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The Vettones, a people of Spain, were the original discoverers of the plant known as the "vettonica"1 in Gaul, the "serratula"2 in Italy, and the "cestros" or "psychotrophon"3 in Greece. This is a plant more highly esteemed than any other: it puts forth an angular stem two cubits in height, and throws out leaves from the root, with serrated edges, and closely resembling those of lapathum.4 The seed of it is purple: the leaves are dried and powdered, and used for numerous purposes. There is a wine also prepared from it, and a vinegar, remarkably beneficial to the stomach and the eyesight. Indeed, this plant enjoys so extraordinary a reputation, that it is a common be- lief even that the house which contains it is insured against misfortunes of every kind.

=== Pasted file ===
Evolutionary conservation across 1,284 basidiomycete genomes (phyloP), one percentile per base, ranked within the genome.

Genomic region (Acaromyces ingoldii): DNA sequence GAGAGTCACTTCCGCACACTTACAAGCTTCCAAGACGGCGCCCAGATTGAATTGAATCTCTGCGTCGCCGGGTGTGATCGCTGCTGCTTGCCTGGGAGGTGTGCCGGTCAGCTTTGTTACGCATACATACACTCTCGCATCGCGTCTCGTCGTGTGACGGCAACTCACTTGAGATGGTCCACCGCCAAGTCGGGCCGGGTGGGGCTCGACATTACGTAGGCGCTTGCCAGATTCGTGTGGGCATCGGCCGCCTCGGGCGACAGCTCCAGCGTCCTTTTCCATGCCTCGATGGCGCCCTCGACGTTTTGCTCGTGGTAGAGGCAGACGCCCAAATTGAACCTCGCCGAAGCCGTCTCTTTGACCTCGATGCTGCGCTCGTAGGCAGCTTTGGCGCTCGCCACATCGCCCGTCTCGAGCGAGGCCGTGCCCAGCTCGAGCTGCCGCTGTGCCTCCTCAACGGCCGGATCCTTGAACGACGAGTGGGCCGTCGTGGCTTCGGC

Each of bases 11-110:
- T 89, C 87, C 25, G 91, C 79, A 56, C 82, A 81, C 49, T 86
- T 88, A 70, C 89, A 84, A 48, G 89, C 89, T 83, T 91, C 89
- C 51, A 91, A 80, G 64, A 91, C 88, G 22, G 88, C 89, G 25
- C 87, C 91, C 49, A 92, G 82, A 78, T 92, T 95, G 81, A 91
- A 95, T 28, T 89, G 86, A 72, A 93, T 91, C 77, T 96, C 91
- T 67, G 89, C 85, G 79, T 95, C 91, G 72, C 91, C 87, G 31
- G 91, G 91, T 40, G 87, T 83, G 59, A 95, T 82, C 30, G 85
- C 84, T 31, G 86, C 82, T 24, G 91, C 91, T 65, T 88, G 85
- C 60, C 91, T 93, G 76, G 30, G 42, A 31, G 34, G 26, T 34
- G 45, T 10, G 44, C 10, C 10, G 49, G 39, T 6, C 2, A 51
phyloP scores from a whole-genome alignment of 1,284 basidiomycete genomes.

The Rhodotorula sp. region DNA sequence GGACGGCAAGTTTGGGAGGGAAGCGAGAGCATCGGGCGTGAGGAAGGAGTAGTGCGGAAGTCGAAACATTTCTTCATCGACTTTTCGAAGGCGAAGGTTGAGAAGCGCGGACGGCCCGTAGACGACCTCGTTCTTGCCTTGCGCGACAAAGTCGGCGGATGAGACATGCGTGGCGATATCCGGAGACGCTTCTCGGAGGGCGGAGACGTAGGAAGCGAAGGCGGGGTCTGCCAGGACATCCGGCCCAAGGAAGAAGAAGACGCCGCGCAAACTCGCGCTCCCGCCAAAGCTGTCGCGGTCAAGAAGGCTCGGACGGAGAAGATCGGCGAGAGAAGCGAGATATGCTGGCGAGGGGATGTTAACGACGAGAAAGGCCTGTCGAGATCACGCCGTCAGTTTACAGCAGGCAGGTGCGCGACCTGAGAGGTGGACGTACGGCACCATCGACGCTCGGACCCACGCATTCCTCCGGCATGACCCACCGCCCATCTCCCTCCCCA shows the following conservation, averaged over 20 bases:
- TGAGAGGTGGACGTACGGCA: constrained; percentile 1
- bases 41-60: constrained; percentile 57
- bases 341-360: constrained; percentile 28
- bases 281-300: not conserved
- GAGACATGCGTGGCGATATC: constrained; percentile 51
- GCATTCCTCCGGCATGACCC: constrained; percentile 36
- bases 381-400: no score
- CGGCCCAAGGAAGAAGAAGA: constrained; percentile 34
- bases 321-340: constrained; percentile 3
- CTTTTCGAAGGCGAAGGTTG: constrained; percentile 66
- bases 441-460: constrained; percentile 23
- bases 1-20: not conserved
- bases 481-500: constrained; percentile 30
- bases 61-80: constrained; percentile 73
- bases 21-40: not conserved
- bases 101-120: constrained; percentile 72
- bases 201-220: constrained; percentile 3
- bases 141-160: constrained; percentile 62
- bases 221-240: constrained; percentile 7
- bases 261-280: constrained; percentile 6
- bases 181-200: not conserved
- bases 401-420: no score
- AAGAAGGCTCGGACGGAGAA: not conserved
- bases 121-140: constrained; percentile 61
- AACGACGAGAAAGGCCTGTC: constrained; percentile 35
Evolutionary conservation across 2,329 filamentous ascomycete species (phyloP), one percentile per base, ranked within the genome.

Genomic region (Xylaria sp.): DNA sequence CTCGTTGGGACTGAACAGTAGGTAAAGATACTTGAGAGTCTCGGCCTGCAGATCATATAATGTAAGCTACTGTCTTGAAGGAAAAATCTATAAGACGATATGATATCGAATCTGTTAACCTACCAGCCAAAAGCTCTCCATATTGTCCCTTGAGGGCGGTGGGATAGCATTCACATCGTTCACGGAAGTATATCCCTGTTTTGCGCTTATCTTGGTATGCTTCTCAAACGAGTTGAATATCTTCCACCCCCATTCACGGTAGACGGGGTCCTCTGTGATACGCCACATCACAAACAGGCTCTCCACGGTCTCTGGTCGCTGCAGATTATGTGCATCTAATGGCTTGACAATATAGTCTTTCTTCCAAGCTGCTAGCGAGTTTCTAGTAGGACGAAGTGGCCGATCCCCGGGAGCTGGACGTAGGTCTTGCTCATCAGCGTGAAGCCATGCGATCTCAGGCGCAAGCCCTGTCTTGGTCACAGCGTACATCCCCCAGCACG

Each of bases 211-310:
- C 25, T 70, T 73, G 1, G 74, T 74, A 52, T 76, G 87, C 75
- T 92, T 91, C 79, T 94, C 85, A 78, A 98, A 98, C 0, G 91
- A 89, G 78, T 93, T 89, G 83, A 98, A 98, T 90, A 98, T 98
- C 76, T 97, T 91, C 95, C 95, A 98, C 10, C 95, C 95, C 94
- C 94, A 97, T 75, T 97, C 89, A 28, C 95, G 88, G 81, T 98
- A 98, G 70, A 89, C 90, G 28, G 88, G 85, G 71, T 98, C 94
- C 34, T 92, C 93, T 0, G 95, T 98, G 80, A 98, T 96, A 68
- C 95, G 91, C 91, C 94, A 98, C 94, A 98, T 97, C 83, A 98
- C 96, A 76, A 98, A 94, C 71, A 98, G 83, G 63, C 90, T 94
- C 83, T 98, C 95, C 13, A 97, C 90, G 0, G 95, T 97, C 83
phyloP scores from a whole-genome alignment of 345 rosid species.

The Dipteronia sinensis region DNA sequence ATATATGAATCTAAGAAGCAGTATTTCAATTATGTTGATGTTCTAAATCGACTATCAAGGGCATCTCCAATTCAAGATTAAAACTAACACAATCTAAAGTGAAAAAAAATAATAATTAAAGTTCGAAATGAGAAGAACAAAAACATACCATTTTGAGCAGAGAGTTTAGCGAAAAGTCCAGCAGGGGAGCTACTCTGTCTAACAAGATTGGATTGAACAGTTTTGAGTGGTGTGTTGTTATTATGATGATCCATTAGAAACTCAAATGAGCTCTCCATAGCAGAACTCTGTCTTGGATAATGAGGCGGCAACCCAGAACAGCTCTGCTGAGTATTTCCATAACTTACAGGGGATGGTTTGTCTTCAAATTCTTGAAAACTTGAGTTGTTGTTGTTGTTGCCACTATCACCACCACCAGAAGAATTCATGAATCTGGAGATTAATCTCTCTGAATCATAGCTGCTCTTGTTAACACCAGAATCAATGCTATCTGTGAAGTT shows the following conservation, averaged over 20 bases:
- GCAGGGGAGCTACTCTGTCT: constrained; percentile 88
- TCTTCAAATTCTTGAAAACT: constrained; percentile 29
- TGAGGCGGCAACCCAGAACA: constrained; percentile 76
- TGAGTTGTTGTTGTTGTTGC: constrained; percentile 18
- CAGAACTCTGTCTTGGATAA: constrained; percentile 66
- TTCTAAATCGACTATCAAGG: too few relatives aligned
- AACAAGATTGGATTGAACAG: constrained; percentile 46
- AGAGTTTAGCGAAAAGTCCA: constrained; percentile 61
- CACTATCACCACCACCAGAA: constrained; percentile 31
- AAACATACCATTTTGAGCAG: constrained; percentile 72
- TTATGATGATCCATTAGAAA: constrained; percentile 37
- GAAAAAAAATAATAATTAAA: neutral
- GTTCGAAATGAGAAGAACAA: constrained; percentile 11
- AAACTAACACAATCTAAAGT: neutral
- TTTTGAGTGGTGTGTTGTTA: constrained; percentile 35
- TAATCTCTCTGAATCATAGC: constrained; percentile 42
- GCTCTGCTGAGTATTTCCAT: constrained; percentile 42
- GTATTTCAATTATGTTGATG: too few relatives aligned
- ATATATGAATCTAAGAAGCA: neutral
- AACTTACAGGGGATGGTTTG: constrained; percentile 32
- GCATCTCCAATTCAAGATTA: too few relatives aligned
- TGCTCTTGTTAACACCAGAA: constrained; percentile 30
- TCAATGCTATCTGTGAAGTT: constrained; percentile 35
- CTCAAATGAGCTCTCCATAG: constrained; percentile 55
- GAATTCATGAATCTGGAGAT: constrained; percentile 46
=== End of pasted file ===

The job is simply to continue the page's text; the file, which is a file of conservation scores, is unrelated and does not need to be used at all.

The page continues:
1 The Betonica alopecuros of Linnæus, the Fox-tail betony.

2 The "little saw."

3 "Nurtured by breezes." M. Fraäs thinks that the Cestros of the Greeks is a different plant from the Vettonica of the Romans, and identities it with the Sideritis Syriaca.

4 See B. xx. c. 85.

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